People with Alport syndrome can develop chronic kidney disease, where the kidneys accumulate damage over time. This is due to an inherited mutation in an essential structural protein, called type 4 collagen, which forms a major part of the filtration unit of the kidneys.

Once damage has progressed past a certain point, end-stage kidney disease results — the kidneys can no longer function. The kidneys are essential to filtering excess fluid and waste products from the blood, among other tasks. As a result, once the kidneys fail a patient must undergo frequent dialysis to manually filter the blood.

Kidney damage from Alport syndrome is permanent, and currently, the only way to restore kidney function once the patient has end-stage kidney disease is through a kidney transplant.

Some patients may be eligible for an early, or pre-emptive, kidney transplant, before end-stage kidney disease develops, possibly avoiding the need for dialysis.

What is a kidney transplant?

A kidney transplant is a surgical procedure to replace the damaged kidneys with a healthy kidney from a donor. Since only a single kidney is needed, it can come from either a deceased organ donor or be donated by a living person.

Patients who do not have a living donor are put on a waiting list for a kidney transplant. It may take a long time before a kidney that is a suitable match to the patient becomes available.

Once the transplant has been done, the patient will have to take immunosuppressant medications to prevent the body from rejecting the new organ. This is an immune reaction against the new organ that can occur when the patient’s body recognizes the kidney as foreign and attacks it in an attempt to remove it.

Immunosuppressants dampen the immune response, making it less likely to target the new organ. However, these medications can have several side effects, and in many cases, the patient must continue taking them for as long as the new kidney is functioning.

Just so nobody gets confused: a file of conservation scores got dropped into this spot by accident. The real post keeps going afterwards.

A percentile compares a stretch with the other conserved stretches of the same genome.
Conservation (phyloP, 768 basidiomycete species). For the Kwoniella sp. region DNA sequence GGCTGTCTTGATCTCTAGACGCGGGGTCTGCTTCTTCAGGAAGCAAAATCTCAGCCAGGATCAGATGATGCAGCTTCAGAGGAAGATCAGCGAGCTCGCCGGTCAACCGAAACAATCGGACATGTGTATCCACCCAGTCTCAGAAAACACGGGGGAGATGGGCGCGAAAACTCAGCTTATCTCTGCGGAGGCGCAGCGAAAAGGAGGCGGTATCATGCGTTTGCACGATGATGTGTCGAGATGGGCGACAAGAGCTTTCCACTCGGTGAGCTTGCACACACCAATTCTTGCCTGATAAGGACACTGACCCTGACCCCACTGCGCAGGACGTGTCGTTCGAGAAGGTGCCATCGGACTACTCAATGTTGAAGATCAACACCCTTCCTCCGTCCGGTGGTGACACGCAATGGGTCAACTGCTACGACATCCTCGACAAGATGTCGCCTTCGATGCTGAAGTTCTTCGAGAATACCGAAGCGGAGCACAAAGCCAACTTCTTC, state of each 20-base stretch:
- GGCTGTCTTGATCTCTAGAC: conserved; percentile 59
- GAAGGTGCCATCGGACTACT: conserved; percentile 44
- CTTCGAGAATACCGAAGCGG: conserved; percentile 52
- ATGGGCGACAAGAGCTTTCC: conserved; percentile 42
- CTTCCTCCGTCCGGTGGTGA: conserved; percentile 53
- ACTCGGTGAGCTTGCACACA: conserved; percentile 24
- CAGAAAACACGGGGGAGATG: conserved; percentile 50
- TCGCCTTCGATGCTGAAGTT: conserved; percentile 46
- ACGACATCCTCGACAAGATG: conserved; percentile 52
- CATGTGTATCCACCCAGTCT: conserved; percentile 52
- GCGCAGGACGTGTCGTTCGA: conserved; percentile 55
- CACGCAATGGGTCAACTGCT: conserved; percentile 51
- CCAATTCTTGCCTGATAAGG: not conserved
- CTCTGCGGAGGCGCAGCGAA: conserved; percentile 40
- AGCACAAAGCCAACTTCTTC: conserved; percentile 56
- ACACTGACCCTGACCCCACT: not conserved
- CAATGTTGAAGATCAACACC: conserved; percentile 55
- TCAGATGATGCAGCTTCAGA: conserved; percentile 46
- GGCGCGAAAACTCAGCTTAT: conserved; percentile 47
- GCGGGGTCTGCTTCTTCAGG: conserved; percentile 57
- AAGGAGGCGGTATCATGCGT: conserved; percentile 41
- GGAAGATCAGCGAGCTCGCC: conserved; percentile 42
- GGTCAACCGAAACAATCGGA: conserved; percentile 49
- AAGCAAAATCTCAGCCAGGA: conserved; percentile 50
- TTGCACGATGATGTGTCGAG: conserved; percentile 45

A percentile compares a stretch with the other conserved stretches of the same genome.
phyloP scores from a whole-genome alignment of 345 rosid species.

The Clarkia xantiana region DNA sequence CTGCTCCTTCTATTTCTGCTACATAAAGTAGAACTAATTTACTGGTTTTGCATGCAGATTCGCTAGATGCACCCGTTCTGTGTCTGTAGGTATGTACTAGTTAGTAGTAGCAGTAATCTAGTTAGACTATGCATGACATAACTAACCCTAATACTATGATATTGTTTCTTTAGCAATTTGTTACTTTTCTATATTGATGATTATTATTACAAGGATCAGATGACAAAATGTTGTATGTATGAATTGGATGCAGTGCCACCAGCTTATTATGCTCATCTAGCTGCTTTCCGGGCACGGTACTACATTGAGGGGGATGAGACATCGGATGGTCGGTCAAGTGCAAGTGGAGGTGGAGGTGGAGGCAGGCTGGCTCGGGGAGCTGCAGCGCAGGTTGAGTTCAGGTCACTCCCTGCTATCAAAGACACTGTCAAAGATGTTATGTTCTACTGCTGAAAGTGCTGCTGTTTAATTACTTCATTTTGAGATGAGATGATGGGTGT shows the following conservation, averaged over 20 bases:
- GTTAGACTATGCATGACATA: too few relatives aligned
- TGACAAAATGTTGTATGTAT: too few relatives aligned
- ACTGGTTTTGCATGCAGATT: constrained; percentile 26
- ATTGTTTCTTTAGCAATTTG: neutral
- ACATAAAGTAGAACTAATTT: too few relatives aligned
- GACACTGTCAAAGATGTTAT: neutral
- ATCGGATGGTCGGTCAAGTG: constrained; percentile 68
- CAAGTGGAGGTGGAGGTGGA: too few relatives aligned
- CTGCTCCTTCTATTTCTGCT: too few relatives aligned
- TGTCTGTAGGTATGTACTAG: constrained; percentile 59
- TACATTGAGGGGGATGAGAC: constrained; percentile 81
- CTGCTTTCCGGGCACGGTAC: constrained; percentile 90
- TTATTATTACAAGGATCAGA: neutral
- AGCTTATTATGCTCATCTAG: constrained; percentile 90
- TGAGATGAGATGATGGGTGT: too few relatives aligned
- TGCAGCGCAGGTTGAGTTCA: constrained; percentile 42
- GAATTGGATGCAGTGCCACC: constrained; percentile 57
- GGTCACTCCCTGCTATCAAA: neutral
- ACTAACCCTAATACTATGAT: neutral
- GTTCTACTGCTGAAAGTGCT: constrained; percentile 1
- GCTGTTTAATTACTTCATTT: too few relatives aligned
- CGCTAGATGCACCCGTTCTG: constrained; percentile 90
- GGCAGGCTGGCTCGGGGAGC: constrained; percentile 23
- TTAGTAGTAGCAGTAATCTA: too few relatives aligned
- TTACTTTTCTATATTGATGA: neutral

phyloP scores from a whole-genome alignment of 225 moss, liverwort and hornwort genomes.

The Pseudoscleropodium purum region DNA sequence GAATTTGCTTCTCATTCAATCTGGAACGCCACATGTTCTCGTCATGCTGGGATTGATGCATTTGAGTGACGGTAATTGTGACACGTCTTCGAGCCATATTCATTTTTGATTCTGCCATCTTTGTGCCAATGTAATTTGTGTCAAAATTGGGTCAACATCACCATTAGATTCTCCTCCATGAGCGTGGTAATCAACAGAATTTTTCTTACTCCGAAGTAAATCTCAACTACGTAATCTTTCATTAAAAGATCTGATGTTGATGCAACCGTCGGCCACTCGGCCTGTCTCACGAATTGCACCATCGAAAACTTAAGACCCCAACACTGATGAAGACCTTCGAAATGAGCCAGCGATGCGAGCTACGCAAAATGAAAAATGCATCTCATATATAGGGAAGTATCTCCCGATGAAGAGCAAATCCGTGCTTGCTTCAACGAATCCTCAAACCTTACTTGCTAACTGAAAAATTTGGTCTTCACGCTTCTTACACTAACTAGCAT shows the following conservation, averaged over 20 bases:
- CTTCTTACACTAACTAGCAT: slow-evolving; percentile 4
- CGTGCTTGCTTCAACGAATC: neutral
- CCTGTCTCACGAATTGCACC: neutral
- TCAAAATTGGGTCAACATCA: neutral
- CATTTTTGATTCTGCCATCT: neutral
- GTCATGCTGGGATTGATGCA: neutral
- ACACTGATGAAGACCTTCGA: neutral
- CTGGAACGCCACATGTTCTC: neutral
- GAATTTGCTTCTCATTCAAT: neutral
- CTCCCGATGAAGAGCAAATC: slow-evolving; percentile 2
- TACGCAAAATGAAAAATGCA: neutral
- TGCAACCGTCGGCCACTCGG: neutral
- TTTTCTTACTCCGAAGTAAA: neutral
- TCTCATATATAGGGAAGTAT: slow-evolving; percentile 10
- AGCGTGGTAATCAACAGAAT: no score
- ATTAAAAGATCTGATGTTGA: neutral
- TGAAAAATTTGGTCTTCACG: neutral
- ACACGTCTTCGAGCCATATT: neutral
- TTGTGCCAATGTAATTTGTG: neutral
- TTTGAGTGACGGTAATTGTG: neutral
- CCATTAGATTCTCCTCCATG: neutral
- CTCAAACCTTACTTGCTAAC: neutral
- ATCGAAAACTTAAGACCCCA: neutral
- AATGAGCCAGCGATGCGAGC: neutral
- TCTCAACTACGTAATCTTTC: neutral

The transplanted kidney may not start working immediately, which will require the patient to continue undergoing dialysis until they start producing urine as normal.

Kidney transplant outcomes in Alport syndrome

A kidney transplant is not a cure for Alport syndrome, and other symptoms of the disease, such as problems with hearing and eyesight, will not improve following a transplant. However, if successful, the patient should no longer need to undergo dialysis and complications associated with kidney failure and issues with blood clotting may be reversed.

Outcomes of kidney transplants in Alport syndrome patients are similar to those of patients with end-stage kidney disease from other causes, as demonstrated in a 2016 study published in Renal Failure. The study monitored 51 kidney transplant patients with Alport syndrome compared with 3,430 non-Alport kidney transplant patients. The 20-year graft survival, or the percentage of transplanted kidneys still alive and functioning after 20 years, was 46.8% in Alport syndrome patients and 30.2% in the other patients. Similar studies carried out in New Zealand and Turkey produced similar results.

The type of disease-causing mutation does not appear to affect this outcome, based on a study published in Kidney International Reports. Among 41 Alport syndrome patients, organ and patient survival rates were similar regardless of mutation.

Risks of a kidney transplant

Even with immunosuppressant medications, it is possible for the transplanted kidney to be rejected by the patient’s body. In general, the longer the transplant is successful, the lower the risk of organ rejection.

Symptoms of the body rejecting the transplant are not always obvious, since medications can reduce their intensity. Signs can include a fever, decreased urine output, swelling, weight gain, pain around the kidneys, and high blood pressure.

Patients should be monitored with routine blood tests to quickly identify early signs of rejection. By altering the medication, the rejection may be prevented if noticed early enough.

It is also possible for the transplant to fail if blood cannot reach the organ; for example, if the artery supplying the kidney is blocked by a blood clot or if arterial stenosis (narrowing of the artery) occurs.

All surgical procedures carry the risk of infection, and this risk can be increased by the immunosuppressants required to stop transplant rejection because they prevent the immune system from working normally.

Bladder or urinary tract infections can be more common following a kidney transplant, and patients should be closely monitored. Symptoms can include a burning sensation accompanying urination, and a frequent or painful need to urinate despite having little or no urine to pass.

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